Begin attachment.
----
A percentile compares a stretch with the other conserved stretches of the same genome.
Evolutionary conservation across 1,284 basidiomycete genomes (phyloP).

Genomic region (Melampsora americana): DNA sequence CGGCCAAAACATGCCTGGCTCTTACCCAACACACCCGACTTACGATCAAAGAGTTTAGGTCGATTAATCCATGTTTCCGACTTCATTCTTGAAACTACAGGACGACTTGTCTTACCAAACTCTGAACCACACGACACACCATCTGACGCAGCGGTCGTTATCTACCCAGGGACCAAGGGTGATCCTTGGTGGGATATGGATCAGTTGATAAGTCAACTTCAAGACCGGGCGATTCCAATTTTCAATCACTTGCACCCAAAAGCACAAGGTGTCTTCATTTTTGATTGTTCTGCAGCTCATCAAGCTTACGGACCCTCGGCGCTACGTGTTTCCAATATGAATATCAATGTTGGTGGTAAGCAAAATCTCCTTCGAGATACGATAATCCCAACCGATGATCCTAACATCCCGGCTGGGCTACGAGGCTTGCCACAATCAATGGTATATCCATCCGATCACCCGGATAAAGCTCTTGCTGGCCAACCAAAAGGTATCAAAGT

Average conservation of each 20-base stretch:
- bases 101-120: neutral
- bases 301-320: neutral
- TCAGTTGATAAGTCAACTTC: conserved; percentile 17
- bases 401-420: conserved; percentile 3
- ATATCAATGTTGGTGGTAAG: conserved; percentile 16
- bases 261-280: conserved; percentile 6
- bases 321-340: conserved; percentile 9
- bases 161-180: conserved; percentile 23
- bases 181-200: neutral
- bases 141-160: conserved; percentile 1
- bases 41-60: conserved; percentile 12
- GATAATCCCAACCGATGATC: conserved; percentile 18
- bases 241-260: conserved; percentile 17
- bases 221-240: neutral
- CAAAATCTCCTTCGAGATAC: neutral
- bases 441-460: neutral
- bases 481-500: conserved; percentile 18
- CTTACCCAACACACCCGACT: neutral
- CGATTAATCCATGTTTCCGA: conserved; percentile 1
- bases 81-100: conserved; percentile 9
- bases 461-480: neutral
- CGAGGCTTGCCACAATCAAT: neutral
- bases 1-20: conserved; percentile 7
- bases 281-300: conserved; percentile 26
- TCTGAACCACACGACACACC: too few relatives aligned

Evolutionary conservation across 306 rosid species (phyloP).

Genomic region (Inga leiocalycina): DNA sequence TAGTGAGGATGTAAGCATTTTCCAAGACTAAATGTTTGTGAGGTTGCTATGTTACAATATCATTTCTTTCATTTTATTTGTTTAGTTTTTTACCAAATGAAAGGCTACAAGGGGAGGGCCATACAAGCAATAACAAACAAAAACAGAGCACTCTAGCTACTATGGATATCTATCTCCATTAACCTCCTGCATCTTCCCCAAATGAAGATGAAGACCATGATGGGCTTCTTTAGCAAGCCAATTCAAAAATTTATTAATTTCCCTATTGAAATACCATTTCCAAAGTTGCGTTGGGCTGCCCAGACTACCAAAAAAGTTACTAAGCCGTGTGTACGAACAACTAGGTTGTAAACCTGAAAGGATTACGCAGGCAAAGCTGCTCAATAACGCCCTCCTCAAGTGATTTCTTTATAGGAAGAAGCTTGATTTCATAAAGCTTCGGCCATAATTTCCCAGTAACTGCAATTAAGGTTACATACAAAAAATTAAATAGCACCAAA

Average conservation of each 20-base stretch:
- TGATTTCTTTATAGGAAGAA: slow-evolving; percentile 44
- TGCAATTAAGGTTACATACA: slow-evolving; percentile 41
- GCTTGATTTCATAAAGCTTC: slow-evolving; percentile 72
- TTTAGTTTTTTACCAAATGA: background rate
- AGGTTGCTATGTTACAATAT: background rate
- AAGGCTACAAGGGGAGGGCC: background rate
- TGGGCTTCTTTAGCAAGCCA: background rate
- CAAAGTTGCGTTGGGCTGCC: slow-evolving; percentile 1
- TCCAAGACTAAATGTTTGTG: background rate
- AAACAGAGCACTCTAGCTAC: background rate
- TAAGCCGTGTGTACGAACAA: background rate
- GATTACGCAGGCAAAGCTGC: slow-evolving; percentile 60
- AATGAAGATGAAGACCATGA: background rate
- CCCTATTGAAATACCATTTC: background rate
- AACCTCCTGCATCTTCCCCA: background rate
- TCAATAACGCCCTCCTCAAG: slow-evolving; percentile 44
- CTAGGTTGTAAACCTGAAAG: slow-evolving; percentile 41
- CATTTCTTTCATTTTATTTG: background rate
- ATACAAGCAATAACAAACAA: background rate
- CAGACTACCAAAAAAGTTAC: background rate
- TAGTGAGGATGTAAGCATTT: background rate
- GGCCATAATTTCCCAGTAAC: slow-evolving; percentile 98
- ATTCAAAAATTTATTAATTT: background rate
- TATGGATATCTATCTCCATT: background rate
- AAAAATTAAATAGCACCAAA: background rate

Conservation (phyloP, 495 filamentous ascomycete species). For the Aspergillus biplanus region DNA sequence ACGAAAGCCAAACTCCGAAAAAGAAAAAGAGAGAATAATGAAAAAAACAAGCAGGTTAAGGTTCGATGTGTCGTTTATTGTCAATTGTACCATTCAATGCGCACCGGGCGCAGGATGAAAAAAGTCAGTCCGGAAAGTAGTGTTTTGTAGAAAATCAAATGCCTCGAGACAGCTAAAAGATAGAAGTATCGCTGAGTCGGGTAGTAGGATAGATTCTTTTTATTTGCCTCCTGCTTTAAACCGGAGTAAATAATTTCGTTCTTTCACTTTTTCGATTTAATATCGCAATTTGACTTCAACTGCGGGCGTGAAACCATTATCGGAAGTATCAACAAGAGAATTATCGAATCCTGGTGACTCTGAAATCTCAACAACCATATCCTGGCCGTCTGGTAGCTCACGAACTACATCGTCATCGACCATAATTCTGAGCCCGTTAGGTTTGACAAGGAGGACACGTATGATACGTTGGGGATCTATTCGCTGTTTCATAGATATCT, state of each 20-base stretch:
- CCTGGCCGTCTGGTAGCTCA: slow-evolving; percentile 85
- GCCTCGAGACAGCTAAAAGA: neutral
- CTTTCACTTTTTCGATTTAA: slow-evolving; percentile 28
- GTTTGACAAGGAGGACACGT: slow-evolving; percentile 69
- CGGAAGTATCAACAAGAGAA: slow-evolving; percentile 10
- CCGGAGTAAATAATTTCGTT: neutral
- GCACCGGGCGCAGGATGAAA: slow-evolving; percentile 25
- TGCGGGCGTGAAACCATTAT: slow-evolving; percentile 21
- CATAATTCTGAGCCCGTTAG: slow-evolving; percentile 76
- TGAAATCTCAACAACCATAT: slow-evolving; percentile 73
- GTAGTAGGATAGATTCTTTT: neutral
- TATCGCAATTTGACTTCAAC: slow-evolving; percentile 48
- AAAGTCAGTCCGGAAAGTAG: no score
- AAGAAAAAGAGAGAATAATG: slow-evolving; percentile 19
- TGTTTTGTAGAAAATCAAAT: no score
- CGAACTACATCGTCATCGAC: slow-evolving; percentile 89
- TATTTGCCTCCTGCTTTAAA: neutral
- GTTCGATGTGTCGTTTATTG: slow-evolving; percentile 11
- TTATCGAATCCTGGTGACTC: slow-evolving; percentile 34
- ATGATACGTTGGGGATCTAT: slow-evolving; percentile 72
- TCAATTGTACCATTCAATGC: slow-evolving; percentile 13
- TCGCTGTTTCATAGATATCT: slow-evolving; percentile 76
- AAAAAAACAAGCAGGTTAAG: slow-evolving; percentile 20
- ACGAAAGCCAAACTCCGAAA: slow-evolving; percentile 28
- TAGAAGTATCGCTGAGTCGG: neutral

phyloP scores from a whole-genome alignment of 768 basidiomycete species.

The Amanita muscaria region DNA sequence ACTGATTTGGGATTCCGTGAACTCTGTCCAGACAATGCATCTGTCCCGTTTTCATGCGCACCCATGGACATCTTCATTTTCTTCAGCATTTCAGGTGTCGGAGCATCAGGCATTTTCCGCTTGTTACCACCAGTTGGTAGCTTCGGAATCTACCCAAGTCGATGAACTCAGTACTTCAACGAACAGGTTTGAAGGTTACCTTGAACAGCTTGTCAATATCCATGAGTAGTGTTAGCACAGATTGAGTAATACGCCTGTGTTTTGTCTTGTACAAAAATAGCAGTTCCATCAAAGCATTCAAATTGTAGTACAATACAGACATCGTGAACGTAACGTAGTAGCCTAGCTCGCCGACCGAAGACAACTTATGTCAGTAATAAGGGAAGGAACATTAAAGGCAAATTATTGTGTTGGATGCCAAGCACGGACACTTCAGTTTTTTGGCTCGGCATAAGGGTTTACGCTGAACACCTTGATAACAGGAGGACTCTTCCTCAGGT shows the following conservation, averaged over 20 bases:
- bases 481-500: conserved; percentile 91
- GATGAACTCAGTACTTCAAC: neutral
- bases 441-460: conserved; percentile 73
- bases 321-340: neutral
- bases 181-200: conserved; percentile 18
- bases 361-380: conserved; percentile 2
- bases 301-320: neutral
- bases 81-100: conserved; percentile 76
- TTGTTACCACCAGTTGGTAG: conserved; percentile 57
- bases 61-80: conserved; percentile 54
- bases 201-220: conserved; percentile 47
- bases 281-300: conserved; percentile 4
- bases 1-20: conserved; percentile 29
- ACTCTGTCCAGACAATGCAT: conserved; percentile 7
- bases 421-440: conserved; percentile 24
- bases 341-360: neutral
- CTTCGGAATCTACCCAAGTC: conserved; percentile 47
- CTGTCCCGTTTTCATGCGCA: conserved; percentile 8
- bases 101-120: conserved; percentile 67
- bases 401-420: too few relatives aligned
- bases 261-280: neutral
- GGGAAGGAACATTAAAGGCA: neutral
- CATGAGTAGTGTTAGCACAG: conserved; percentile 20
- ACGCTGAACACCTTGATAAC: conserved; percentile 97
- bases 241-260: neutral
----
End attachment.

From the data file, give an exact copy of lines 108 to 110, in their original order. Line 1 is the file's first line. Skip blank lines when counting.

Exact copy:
- CATGAGTAGTGTTAGCACAG: conserved; percentile 20
- ACGCTGAACACCTTGATAAC: conserved; percentile 97
- bases 241-260: neutral